Customer retention strategies are meant to RETAIN your customers, right? Unfortunately, that’s not always the case. There are some common “customer retention strategies” – certain tools and widgets – that are actually losing you customers. Bad news. You may even be using some of them without even knowing it! Don’t worry – in this post, I’ll reveal […]
Customer retention strategies are meant to RETAIN your customers, right?
Unfortunately, that’s not always the case.
There are some common “customer retention strategies” – certain tools and widgets – that are actually losing you customers. Bad news.
You may even be using some of them without even knowing it!
Don’t worry – in this post, I’ll reveal 5 common tools and widgets among the eCommerce world that you should stop using right away.
Let’s dive in.
Disclaimer: What you’re about to learn may or may not improve your conversions and retention rates. While I have found studies backing up my points, every site and niche is different. That’s why it’s important to test these things on your own store before fully implementing them!
1. Instagram Widgets
Instagram is an amazing platform with huge potential to improve your conversions and increase customer retention. I won’t deny that.
However, including an Instagram widget on your site, like the one in the image below, can actually take people off your page and stop them from becoming a customer.
The reason is obvious: Clicking an image takes them to Instagram, and away from your store.
What to Do Instead
Instead of an Instagram widget, consider implementing a shoppable Instagram feed to your store, like this:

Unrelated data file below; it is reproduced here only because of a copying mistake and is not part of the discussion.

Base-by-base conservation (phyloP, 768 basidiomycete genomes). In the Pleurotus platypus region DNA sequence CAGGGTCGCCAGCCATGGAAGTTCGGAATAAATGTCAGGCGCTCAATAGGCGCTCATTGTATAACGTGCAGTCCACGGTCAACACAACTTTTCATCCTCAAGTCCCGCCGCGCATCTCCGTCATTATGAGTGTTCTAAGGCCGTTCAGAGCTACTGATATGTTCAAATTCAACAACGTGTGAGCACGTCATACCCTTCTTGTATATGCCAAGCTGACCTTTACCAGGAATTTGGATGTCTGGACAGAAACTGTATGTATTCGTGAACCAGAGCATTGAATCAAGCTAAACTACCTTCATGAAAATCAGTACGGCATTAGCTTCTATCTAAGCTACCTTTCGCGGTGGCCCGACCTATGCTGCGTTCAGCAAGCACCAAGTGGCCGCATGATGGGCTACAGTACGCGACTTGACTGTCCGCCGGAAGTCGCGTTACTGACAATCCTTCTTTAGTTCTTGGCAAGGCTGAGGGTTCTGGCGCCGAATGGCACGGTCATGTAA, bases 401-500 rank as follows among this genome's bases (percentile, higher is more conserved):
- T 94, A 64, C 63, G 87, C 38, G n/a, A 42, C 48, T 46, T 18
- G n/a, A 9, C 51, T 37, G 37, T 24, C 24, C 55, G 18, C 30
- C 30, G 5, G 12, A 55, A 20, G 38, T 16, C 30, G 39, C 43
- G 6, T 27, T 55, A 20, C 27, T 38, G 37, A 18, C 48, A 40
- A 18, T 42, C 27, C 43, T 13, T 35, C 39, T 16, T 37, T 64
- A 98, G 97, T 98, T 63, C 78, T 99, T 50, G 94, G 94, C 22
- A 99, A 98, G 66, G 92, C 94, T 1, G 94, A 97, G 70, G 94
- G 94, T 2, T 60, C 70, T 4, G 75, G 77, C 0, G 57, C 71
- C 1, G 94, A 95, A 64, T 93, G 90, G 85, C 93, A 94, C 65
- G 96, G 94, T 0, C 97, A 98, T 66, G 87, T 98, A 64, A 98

This way, you still display photos of your products and User Generated Content, but you won’t lose sales because it keeps the user on your site and gives them a buy button right from the post.
2. Automatic Image Sliders & Carousels
Automatic image sliders and carousels have become a massive trend lately for online stores. They look great…
…but they don’t function very well.
According to ConversionXL, there are 4 reasons not to use them:
- The human eye reacts to movement (and will miss the important stuff)
- Too many messages equals no messages
- They cause banner blindness – they look like banners, so people skip over them
- Automatically rotating images don’t give the user control – which is a terrible design choice
If that’s not enough, one study even found that only 4% of people click on a carousel image, and of those clicks, 90% go to the first image on the slide. Yikes.
After all, in the words of Steve Jobs:
Design is not just what it looks and feels like. Design is how it works.
What to Do Instead
Just use static images and text. Keep things simple, clean, and usable.
One of my personal favorite eCommerce home pages is Solo Stove:
Now, you’ll notice they use a video – probably not a whole lot better than a carousel. However, due to the nature of their customer base – people looking for a great fire – a video might be a fine choice of customer retention strategies. It lets them capture what their product does and gives you the feeling you’d have if you bought the product.